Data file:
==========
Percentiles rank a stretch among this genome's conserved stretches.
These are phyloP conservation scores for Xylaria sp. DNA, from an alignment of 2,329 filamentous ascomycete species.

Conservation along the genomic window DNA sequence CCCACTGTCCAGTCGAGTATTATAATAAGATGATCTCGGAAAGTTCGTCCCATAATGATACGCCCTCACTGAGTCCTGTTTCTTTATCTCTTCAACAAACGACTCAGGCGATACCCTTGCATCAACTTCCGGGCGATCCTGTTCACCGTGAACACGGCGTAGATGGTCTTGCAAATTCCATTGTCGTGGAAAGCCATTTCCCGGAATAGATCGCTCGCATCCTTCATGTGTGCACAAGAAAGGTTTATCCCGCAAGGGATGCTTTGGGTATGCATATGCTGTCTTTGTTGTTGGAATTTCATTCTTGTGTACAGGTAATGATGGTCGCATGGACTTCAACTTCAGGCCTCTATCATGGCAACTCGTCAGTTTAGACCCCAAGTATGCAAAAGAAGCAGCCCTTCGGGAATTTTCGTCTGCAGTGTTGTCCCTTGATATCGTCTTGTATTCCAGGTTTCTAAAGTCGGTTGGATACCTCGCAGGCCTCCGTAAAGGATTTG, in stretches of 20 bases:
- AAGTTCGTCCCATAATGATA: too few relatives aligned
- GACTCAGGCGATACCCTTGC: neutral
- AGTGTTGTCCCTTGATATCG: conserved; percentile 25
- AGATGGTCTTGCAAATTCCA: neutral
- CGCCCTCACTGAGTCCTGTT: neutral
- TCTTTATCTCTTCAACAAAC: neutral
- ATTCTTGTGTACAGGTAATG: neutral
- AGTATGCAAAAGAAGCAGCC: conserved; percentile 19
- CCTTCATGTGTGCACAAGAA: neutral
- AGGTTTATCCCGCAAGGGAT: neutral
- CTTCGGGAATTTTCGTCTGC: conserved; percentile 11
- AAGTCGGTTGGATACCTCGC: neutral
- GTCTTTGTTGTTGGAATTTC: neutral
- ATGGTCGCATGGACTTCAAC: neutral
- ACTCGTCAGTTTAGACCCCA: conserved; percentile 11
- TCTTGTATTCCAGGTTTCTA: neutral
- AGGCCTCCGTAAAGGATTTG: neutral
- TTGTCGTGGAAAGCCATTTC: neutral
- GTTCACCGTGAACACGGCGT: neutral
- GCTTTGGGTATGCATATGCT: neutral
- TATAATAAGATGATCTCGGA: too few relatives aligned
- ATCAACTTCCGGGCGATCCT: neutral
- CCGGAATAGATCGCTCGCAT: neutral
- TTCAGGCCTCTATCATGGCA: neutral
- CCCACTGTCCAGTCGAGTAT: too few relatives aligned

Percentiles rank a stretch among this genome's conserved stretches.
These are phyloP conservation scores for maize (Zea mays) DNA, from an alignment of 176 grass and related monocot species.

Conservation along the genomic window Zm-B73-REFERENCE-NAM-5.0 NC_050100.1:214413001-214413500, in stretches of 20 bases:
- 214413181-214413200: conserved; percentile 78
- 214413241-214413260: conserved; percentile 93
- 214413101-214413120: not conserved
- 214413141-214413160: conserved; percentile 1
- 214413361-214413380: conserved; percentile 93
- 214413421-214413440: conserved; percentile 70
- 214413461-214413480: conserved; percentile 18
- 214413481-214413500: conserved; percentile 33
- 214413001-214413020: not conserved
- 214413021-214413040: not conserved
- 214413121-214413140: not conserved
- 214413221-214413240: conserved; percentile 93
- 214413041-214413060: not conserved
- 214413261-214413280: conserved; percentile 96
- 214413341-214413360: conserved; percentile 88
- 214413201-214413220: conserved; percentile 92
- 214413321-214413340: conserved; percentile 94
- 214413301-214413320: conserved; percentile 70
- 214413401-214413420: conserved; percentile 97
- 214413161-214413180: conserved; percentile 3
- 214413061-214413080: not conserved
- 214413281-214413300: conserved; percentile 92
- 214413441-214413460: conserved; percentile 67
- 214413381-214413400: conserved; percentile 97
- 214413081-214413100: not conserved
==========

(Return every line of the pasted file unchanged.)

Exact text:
Percentiles rank a stretch among this genome's conserved stretches.
These are phyloP conservation scores for Xylaria sp. DNA, from an alignment of 2,329 filamentous ascomycete species.

Conservation along the genomic window DNA sequence CCCACTGTCCAGTCGAGTATTATAATAAGATGATCTCGGAAAGTTCGTCCCATAATGATACGCCCTCACTGAGTCCTGTTTCTTTATCTCTTCAACAAACGACTCAGGCGATACCCTTGCATCAACTTCCGGGCGATCCTGTTCACCGTGAACACGGCGTAGATGGTCTTGCAAATTCCATTGTCGTGGAAAGCCATTTCCCGGAATAGATCGCTCGCATCCTTCATGTGTGCACAAGAAAGGTTTATCCCGCAAGGGATGCTTTGGGTATGCATATGCTGTCTTTGTTGTTGGAATTTCATTCTTGTGTACAGGTAATGATGGTCGCATGGACTTCAACTTCAGGCCTCTATCATGGCAACTCGTCAGTTTAGACCCCAAGTATGCAAAAGAAGCAGCCCTTCGGGAATTTTCGTCTGCAGTGTTGTCCCTTGATATCGTCTTGTATTCCAGGTTTCTAAAGTCGGTTGGATACCTCGCAGGCCTCCGTAAAGGATTTG, in stretches of 20 bases:
- AAGTTCGTCCCATAATGATA: too few relatives aligned
- GACTCAGGCGATACCCTTGC: neutral
- AGTGTTGTCCCTTGATATCG: conserved; percentile 25
- AGATGGTCTTGCAAATTCCA: neutral
- CGCCCTCACTGAGTCCTGTT: neutral
- TCTTTATCTCTTCAACAAAC: neutral
- ATTCTTGTGTACAGGTAATG: neutral
- AGTATGCAAAAGAAGCAGCC: conserved; percentile 19
- CCTTCATGTGTGCACAAGAA: neutral
- AGGTTTATCCCGCAAGGGAT: neutral
- CTTCGGGAATTTTCGTCTGC: conserved; percentile 11
- AAGTCGGTTGGATACCTCGC: neutral
- GTCTTTGTTGTTGGAATTTC: neutral
- ATGGTCGCATGGACTTCAAC: neutral
- ACTCGTCAGTTTAGACCCCA: conserved; percentile 11
- TCTTGTATTCCAGGTTTCTA: neutral
- AGGCCTCCGTAAAGGATTTG: neutral
- TTGTCGTGGAAAGCCATTTC: neutral
- GTTCACCGTGAACACGGCGT: neutral
- GCTTTGGGTATGCATATGCT: neutral
- TATAATAAGATGATCTCGGA: too few relatives aligned
- ATCAACTTCCGGGCGATCCT: neutral
- CCGGAATAGATCGCTCGCAT: neutral
- TTCAGGCCTCTATCATGGCA: neutral
- CCCACTGTCCAGTCGAGTAT: too few relatives aligned

Percentiles rank a stretch among this genome's conserved stretches.
These are phyloP conservation scores for maize (Zea mays) DNA, from an alignment of 176 grass and related monocot species.

Conservation along the genomic window Zm-B73-REFERENCE-NAM-5.0 NC_050100.1:214413001-214413500, in stretches of 20 bases:
- 214413181-214413200: conserved; percentile 78
- 214413241-214413260: conserved; percentile 93
- 214413101-214413120: not conserved
- 214413141-214413160: conserved; percentile 1
- 214413361-214413380: conserved; percentile 93
- 214413421-214413440: conserved; percentile 70
- 214413461-214413480: conserved; percentile 18
- 214413481-214413500: conserved; percentile 33
- 214413001-214413020: not conserved
- 214413021-214413040: not conserved
- 214413121-214413140: not conserved
- 214413221-214413240: conserved; percentile 93
- 214413041-214413060: not conserved
- 214413261-214413280: conserved; percentile 96
- 214413341-214413360: conserved; percentile 88
- 214413201-214413220: conserved; percentile 92
- 214413321-214413340: conserved; percentile 94
- 214413301-214413320: conserved; percentile 70
- 214413401-214413420: conserved; percentile 97
- 214413161-214413180: conserved; percentile 3
- 214413061-214413080: not conserved
- 214413281-214413300: conserved; percentile 92
- 214413441-214413460: conserved; percentile 67
- 214413381-214413400: conserved; percentile 97
- 214413081-214413100: not conserved